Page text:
• If you want a blush brush, consider whether you tend to have difficulty getting blush to show up or, conversely, overapplying. If you have trouble getting blush to show up (perhaps if your blushes are hard/unpigmented or if you have darker skin), you’d want something fairly dense so it picks up more product, probably made of goat hair for increased firmness. If you have the opposite problem (overapplication), you’d want something fluffier, with squirrel hair for a soft, diffused application. Also consider whether you need a small or large brush, and whether you want a precise application (in which case a tapered brush shape would be good) or not (in which case a domed shape would work).

Keep in mind that there are many brushes that will work for multiple purposes, so look at brushes in different categories. Highlighter and powder brushes can also work for blush; powder and blush brushes can work for bronzer; some blush and highlighter brushes can work for contouring; some eyeshadow brushes can work for concealer; and so on.

For the example of “a small brush that produces a very light, precise application,” the G5521 fits that description well, and even though it’s a highlighter brush, it can be used for blush. My list of recommendations below includes several multitasker brushes, but I haven’t repeated them across categories, so just keep in mind the characteristics you want in a brush as you look throughout the list.

Finally, pay close attention to the measurements provided on Hakuhodo’s site. Measure your existing brushes for comparison’s sake so you won’t be surprised when your brushes arrive!

And you can email Hakuhodo’s customer service with questions about their brushes. They really are very helpful and reply to emails incredibly quickly.

Brush care and cleaning

Hakuhodo’s brush care/cleaning instructions are here. Sweet Makeup Temptations has much more information here.

Note that brushes with very delicate hair (squirrel) should not be washed frequently; they can be cleaned with a microfiber cloth regularly and washed on a monthly or even quarterly basis.

Hakuhodo brush recommendations

Please note that since I don’t own all of these brushes, I can’t evaluate them all from personal experience; my notes are largely based off other people’s reviews.


  • B5521 ($53, squirrel/goat; formerly G5521) – my review of the G5521 – a small, flexible tapered brush that can be used for light application of blush (best suited for small features), highlighter, under-eye setting powder, or contour. Comparable to Wayne Goss #2, which is a bit fluffier.
  • J210 ($53, goat) – review – a soft, somewhat small, dense domed brush, suitable for medium to strong blush application. It’s comparable to the MAC 109 and can also be used for contouring.
  • Pointed yachiyo, large ($50, goat) – review – good for blending out blush, and comparable in size to the NARS yachiyo, though the head is rounder and a bit smaller than NARS. The medium size ($42) may be better for you if you have small features, and it’s also a good multitasker for contouring and highlighting in addition to blush.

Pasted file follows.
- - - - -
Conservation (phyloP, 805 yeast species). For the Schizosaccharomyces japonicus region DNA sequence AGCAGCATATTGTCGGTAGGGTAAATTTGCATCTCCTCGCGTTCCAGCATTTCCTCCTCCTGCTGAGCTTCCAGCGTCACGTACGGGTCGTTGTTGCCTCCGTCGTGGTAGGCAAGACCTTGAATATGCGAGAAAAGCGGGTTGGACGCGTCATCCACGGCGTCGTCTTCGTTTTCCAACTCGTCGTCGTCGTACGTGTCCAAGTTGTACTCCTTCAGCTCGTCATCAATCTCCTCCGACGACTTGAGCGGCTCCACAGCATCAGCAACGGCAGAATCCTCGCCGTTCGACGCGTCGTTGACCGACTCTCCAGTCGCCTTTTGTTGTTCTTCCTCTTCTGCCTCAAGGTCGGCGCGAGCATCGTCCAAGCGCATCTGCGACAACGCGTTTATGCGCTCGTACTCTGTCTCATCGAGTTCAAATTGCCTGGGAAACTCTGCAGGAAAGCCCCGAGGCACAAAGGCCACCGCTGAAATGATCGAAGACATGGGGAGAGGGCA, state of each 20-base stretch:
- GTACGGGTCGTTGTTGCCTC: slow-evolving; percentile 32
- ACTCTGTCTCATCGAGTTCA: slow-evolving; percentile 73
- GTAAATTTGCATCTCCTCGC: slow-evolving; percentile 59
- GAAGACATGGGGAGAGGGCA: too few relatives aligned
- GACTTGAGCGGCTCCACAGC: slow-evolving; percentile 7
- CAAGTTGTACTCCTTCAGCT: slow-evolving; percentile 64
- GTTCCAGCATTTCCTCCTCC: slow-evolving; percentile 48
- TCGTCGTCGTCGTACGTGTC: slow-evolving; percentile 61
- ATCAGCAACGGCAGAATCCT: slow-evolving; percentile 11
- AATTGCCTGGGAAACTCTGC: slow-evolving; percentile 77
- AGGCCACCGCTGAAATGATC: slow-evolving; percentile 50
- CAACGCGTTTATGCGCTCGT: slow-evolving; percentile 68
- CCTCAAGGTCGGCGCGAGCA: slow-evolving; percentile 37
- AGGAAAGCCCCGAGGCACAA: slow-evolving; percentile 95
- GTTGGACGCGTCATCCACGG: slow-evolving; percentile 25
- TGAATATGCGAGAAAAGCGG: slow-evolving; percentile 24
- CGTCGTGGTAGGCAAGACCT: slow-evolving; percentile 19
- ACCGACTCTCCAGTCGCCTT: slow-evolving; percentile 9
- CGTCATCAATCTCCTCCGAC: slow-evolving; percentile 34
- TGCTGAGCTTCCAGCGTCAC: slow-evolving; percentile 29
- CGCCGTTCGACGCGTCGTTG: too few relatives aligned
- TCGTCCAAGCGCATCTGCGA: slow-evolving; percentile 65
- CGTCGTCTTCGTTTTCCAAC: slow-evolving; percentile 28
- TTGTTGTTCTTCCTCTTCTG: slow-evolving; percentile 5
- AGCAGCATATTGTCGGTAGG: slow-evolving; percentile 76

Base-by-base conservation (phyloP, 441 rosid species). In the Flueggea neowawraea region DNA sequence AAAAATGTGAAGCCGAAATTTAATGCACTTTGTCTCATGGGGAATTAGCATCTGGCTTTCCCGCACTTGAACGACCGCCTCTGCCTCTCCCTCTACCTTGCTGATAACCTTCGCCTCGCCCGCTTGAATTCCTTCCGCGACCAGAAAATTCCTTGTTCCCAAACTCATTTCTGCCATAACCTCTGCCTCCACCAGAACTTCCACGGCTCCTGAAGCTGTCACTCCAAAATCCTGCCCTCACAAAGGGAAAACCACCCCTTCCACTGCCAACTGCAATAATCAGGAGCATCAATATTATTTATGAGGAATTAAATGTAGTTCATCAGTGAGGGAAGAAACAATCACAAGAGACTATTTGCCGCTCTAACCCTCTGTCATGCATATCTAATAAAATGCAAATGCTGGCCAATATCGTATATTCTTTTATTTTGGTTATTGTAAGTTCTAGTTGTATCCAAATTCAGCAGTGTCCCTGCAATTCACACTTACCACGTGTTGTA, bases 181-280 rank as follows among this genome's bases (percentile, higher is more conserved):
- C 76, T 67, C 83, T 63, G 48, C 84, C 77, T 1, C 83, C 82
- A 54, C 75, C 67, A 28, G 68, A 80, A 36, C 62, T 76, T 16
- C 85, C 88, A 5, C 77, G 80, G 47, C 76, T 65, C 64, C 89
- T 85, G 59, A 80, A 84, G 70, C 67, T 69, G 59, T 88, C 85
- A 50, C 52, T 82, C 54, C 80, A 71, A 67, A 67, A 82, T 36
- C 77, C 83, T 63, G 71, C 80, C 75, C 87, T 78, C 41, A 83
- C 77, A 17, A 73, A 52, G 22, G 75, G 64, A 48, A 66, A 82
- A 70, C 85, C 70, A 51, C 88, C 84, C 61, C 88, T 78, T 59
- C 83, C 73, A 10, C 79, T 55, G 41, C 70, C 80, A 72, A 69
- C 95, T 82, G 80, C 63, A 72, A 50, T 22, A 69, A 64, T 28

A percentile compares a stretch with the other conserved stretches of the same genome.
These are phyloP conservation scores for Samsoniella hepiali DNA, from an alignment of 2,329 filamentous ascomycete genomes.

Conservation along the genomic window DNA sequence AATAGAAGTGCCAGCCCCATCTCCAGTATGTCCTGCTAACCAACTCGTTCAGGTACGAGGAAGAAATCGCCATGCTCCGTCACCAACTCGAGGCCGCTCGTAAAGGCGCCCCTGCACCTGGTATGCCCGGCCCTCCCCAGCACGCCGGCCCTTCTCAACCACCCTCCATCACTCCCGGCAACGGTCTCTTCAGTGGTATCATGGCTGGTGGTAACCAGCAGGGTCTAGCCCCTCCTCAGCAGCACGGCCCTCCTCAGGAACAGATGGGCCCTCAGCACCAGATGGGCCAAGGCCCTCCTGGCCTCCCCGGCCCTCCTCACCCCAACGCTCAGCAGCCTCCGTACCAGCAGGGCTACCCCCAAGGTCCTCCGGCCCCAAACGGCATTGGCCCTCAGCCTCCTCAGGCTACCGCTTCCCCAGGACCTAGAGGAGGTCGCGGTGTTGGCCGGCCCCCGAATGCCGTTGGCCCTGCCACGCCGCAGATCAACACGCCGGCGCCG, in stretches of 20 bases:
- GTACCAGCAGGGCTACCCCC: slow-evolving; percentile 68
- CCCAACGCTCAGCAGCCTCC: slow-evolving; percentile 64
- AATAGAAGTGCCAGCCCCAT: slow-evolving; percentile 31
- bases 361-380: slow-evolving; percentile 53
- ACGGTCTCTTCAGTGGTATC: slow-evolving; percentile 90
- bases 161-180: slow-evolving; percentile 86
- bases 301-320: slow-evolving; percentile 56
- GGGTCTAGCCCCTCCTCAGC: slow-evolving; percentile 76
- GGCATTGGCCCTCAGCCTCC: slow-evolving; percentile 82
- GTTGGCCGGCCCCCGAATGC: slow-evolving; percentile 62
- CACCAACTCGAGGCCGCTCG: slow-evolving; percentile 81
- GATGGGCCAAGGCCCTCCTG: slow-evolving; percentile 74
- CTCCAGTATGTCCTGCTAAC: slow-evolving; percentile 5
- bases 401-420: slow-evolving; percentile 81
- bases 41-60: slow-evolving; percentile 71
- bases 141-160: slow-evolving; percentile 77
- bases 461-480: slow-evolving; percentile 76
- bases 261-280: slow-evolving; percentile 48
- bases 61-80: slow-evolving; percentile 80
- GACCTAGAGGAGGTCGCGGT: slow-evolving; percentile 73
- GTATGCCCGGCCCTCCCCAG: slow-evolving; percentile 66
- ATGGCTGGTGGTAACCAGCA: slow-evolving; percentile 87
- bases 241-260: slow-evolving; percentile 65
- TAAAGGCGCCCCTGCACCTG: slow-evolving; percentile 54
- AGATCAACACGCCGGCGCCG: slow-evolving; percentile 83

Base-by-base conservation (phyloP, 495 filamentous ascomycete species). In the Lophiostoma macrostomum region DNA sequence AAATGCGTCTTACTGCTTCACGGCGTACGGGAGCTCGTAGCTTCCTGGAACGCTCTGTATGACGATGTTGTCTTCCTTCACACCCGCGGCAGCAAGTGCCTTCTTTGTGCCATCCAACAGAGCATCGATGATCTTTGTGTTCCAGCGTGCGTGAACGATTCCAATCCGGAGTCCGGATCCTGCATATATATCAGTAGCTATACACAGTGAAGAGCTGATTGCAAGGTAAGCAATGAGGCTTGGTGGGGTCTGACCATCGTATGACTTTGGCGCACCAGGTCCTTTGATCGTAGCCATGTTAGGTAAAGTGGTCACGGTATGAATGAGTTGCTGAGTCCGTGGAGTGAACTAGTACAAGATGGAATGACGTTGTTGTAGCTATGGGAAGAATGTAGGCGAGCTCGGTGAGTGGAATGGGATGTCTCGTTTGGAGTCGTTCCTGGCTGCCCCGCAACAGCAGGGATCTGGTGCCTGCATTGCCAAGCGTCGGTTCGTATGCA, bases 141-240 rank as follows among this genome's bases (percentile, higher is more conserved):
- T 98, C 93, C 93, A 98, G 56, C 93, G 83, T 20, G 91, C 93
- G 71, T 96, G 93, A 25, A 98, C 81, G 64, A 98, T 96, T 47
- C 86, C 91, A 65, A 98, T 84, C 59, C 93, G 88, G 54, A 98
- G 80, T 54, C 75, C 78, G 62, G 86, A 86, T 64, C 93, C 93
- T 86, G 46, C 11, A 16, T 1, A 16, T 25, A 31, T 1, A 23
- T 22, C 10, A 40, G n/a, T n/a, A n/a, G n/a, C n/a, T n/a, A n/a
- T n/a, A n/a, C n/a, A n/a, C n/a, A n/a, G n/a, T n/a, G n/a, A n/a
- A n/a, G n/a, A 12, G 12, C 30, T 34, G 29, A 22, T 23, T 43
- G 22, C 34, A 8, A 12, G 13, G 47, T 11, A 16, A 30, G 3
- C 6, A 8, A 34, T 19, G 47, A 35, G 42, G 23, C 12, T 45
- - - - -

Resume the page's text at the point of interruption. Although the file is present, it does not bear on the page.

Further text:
• K020 ($68, blue squirrel) – mini-review – a soft, domed brush, good for light, diffused blush application.
  • B505 ($88, blue squirrel/goat) – review – a soft, domed brush, good for pigmented blushes but can build up color as well. May be too large for small faces.


  • J104 ($83, goat) – review – a large, soft, moderately dense brush
  • K002 ($83, blue squirrel) – review – a very soft brush of medium density; good for loose powder


  • J110 ($54, goat) – a soft brush that is fairly versatile and can also be used for blush (though it may be too big for small faces) and powder.


  • J4004 ($27, goat) – review – a soft fan brush, good for lighter application/frostier highlighters.
  • G5537 ($35, goat) – review – a soft, fluffy brush with long, loose bristles. This floppy brush is good for light, diffused (not precise/directional) application of highlighter, blush, powder, or bronzer.
  • J116 ($35, goat) – review – a small, flat brush that comes to a rounded taper. It could also be used for contouring, under-eye setting powder, or (for small faces) blush. It is almost identical in shape to the Koyudo BP025.
  • J5521 ($38, goat) – review – a dense, tapered brush that requires a light hand. The G5521 is the blue squirrel/goat version of this brush, and is slightly less tapered.


  • Itabake, small ($48, goat) – mini-review – a flat, square brush, comparable to the NARS Ita but softer/better quality.
  • G503 ($60, goat/horse; will be discontinued) – review – a dense, firm angled brush, suitable for contouring and for strong blush application/unpigmented blushes. Since it creates a very strong line, it may require some extra blending. See also the smaller G504 ($75, blue squirrel/horse, mini-review here; will also be discontinued), which may be better for blending due to the squirrel hair.